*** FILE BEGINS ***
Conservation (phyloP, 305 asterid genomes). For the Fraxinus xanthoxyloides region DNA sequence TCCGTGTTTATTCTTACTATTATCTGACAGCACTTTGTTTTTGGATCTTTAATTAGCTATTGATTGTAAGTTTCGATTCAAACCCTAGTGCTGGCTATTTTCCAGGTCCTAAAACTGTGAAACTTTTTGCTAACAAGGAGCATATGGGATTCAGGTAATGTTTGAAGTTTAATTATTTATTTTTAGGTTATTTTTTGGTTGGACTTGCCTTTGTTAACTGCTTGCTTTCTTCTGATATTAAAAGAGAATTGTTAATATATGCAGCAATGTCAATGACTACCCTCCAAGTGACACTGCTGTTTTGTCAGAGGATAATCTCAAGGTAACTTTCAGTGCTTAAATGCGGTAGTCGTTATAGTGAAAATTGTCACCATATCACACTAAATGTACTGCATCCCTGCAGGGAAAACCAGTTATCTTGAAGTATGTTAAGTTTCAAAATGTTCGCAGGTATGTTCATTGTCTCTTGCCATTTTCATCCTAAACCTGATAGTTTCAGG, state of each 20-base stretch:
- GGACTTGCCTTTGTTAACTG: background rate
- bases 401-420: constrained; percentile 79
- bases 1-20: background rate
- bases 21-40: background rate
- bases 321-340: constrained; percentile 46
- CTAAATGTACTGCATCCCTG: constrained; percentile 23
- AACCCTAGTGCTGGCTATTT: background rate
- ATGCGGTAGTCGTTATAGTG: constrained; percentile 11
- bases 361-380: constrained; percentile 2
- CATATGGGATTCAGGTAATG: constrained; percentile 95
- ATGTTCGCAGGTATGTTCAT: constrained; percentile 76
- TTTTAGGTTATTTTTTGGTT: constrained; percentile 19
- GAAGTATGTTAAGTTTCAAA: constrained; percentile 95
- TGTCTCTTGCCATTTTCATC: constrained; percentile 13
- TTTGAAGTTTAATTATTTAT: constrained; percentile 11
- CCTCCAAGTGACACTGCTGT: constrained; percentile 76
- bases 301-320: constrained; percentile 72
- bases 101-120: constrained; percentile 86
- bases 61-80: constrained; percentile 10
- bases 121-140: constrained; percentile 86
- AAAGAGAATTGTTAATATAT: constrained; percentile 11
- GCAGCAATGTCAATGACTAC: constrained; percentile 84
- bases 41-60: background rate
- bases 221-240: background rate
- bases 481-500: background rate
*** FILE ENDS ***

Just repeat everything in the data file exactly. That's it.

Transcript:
Conservation (phyloP, 305 asterid genomes). For the Fraxinus xanthoxyloides region DNA sequence TCCGTGTTTATTCTTACTATTATCTGACAGCACTTTGTTTTTGGATCTTTAATTAGCTATTGATTGTAAGTTTCGATTCAAACCCTAGTGCTGGCTATTTTCCAGGTCCTAAAACTGTGAAACTTTTTGCTAACAAGGAGCATATGGGATTCAGGTAATGTTTGAAGTTTAATTATTTATTTTTAGGTTATTTTTTGGTTGGACTTGCCTTTGTTAACTGCTTGCTTTCTTCTGATATTAAAAGAGAATTGTTAATATATGCAGCAATGTCAATGACTACCCTCCAAGTGACACTGCTGTTTTGTCAGAGGATAATCTCAAGGTAACTTTCAGTGCTTAAATGCGGTAGTCGTTATAGTGAAAATTGTCACCATATCACACTAAATGTACTGCATCCCTGCAGGGAAAACCAGTTATCTTGAAGTATGTTAAGTTTCAAAATGTTCGCAGGTATGTTCATTGTCTCTTGCCATTTTCATCCTAAACCTGATAGTTTCAGG, state of each 20-base stretch:
- GGACTTGCCTTTGTTAACTG: background rate
- bases 401-420: constrained; percentile 79
- bases 1-20: background rate
- bases 21-40: background rate
- bases 321-340: constrained; percentile 46
- CTAAATGTACTGCATCCCTG: constrained; percentile 23
- AACCCTAGTGCTGGCTATTT: background rate
- ATGCGGTAGTCGTTATAGTG: constrained; percentile 11
- bases 361-380: constrained; percentile 2
- CATATGGGATTCAGGTAATG: constrained; percentile 95
- ATGTTCGCAGGTATGTTCAT: constrained; percentile 76
- TTTTAGGTTATTTTTTGGTT: constrained; percentile 19
- GAAGTATGTTAAGTTTCAAA: constrained; percentile 95
- TGTCTCTTGCCATTTTCATC: constrained; percentile 13
- TTTGAAGTTTAATTATTTAT: constrained; percentile 11
- CCTCCAAGTGACACTGCTGT: constrained; percentile 76
- bases 301-320: constrained; percentile 72
- bases 101-120: constrained; percentile 86
- bases 61-80: constrained; percentile 10
- bases 121-140: constrained; percentile 86
- AAAGAGAATTGTTAATATAT: constrained; percentile 11
- GCAGCAATGTCAATGACTAC: constrained; percentile 84
- bases 41-60: background rate
- bases 221-240: background rate
- bases 481-500: background rate